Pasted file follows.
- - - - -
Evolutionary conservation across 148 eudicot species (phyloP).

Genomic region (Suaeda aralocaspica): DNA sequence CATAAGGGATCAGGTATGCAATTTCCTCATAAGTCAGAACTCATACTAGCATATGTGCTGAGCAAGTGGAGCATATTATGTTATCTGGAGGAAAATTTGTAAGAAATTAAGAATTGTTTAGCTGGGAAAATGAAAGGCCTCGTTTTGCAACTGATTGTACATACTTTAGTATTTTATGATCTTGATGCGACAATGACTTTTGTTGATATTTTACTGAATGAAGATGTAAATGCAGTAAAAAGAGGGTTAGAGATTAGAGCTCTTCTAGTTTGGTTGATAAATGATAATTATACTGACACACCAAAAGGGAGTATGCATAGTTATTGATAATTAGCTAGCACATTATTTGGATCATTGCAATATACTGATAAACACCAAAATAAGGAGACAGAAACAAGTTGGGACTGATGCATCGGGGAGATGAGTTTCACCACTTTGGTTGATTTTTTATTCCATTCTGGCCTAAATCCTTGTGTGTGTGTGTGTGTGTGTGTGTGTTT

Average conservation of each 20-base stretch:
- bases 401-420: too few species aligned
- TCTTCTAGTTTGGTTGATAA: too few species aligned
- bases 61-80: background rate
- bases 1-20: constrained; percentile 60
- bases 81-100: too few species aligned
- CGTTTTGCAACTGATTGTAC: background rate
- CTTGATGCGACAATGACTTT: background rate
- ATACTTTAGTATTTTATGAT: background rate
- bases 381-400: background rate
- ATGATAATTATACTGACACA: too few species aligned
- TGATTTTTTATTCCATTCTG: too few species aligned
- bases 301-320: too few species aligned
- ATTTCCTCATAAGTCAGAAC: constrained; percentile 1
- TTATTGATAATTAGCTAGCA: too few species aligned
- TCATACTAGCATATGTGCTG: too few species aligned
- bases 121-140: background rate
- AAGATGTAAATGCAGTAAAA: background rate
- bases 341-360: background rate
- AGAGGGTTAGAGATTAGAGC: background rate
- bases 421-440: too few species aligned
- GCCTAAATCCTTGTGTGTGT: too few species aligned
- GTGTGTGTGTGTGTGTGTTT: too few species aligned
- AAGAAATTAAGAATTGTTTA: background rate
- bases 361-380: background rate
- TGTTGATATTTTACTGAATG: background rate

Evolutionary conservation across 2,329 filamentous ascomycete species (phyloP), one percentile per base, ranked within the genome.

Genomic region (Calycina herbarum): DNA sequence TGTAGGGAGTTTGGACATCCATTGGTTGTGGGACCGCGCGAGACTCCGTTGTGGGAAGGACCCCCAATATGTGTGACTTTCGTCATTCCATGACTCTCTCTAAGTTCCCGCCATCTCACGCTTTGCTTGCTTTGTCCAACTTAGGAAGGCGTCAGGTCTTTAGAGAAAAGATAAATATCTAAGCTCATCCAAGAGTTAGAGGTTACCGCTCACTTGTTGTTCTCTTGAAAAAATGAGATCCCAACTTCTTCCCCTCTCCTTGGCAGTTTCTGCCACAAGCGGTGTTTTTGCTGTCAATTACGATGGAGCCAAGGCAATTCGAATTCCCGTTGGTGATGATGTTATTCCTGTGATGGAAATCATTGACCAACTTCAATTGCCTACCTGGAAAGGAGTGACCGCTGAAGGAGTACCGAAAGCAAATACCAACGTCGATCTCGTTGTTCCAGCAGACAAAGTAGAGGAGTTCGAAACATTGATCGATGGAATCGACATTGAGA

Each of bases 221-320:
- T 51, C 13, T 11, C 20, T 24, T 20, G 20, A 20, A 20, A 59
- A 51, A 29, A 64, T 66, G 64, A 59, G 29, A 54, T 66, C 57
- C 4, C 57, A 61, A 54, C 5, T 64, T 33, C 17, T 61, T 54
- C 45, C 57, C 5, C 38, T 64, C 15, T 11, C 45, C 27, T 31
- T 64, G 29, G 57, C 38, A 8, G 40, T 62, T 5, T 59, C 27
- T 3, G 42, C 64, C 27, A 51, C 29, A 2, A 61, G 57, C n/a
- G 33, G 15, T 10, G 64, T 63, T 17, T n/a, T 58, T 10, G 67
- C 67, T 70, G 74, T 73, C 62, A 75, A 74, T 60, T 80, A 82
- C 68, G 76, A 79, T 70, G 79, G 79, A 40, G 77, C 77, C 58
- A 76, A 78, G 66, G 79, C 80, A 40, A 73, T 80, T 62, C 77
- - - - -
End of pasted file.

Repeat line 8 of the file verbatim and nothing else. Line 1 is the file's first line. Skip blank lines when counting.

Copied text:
- bases 81-100: too few species aligned